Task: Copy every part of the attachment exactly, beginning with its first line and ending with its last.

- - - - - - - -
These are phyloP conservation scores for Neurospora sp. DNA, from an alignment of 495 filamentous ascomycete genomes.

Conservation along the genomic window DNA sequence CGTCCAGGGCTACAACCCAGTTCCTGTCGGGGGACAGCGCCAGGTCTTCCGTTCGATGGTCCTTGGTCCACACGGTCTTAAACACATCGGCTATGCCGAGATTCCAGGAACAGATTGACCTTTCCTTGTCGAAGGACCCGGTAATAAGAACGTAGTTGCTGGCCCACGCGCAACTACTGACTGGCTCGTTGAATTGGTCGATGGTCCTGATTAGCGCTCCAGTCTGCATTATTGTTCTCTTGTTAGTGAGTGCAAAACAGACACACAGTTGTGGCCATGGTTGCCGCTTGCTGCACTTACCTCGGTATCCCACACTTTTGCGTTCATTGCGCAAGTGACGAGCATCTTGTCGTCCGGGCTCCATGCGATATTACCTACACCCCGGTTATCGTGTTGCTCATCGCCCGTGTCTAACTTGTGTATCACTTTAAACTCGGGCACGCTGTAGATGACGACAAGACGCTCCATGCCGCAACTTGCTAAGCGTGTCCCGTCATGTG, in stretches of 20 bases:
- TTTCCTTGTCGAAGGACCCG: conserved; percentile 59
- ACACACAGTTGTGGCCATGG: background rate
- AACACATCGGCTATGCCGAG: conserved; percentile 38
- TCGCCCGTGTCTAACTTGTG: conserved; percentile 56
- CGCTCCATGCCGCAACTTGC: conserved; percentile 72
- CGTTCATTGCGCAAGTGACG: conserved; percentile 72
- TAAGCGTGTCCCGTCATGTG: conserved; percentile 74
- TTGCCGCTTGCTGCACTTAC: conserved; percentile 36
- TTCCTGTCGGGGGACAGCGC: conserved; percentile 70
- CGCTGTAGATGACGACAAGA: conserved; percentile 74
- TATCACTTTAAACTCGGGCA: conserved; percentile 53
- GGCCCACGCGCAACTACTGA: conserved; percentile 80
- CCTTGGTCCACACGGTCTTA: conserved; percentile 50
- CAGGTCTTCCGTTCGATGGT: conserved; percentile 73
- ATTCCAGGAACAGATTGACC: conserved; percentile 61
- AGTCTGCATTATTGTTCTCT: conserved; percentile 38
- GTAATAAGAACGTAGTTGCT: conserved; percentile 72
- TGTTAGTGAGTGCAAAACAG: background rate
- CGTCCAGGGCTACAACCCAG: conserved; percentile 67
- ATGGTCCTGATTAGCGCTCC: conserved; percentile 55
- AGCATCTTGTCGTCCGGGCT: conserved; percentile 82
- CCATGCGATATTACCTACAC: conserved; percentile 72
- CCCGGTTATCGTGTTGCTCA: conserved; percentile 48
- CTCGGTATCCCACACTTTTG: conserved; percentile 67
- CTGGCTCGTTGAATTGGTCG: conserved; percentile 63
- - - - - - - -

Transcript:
These are phyloP conservation scores for Neurospora sp. DNA, from an alignment of 495 filamentous ascomycete genomes.

Conservation along the genomic window DNA sequence CGTCCAGGGCTACAACCCAGTTCCTGTCGGGGGACAGCGCCAGGTCTTCCGTTCGATGGTCCTTGGTCCACACGGTCTTAAACACATCGGCTATGCCGAGATTCCAGGAACAGATTGACCTTTCCTTGTCGAAGGACCCGGTAATAAGAACGTAGTTGCTGGCCCACGCGCAACTACTGACTGGCTCGTTGAATTGGTCGATGGTCCTGATTAGCGCTCCAGTCTGCATTATTGTTCTCTTGTTAGTGAGTGCAAAACAGACACACAGTTGTGGCCATGGTTGCCGCTTGCTGCACTTACCTCGGTATCCCACACTTTTGCGTTCATTGCGCAAGTGACGAGCATCTTGTCGTCCGGGCTCCATGCGATATTACCTACACCCCGGTTATCGTGTTGCTCATCGCCCGTGTCTAACTTGTGTATCACTTTAAACTCGGGCACGCTGTAGATGACGACAAGACGCTCCATGCCGCAACTTGCTAAGCGTGTCCCGTCATGTG, in stretches of 20 bases:
- TTTCCTTGTCGAAGGACCCG: conserved; percentile 59
- ACACACAGTTGTGGCCATGG: background rate
- AACACATCGGCTATGCCGAG: conserved; percentile 38
- TCGCCCGTGTCTAACTTGTG: conserved; percentile 56
- CGCTCCATGCCGCAACTTGC: conserved; percentile 72
- CGTTCATTGCGCAAGTGACG: conserved; percentile 72
- TAAGCGTGTCCCGTCATGTG: conserved; percentile 74
- TTGCCGCTTGCTGCACTTAC: conserved; percentile 36
- TTCCTGTCGGGGGACAGCGC: conserved; percentile 70
- CGCTGTAGATGACGACAAGA: conserved; percentile 74
- TATCACTTTAAACTCGGGCA: conserved; percentile 53
- GGCCCACGCGCAACTACTGA: conserved; percentile 80
- CCTTGGTCCACACGGTCTTA: conserved; percentile 50
- CAGGTCTTCCGTTCGATGGT: conserved; percentile 73
- ATTCCAGGAACAGATTGACC: conserved; percentile 61
- AGTCTGCATTATTGTTCTCT: conserved; percentile 38
- GTAATAAGAACGTAGTTGCT: conserved; percentile 72
- TGTTAGTGAGTGCAAAACAG: background rate
- CGTCCAGGGCTACAACCCAG: conserved; percentile 67
- ATGGTCCTGATTAGCGCTCC: conserved; percentile 55
- AGCATCTTGTCGTCCGGGCT: conserved; percentile 82
- CCATGCGATATTACCTACAC: conserved; percentile 72
- CCCGGTTATCGTGTTGCTCA: conserved; percentile 48
- CTCGGTATCCCACACTTTTG: conserved; percentile 67
- CTGGCTCGTTGAATTGGTCG: conserved; percentile 63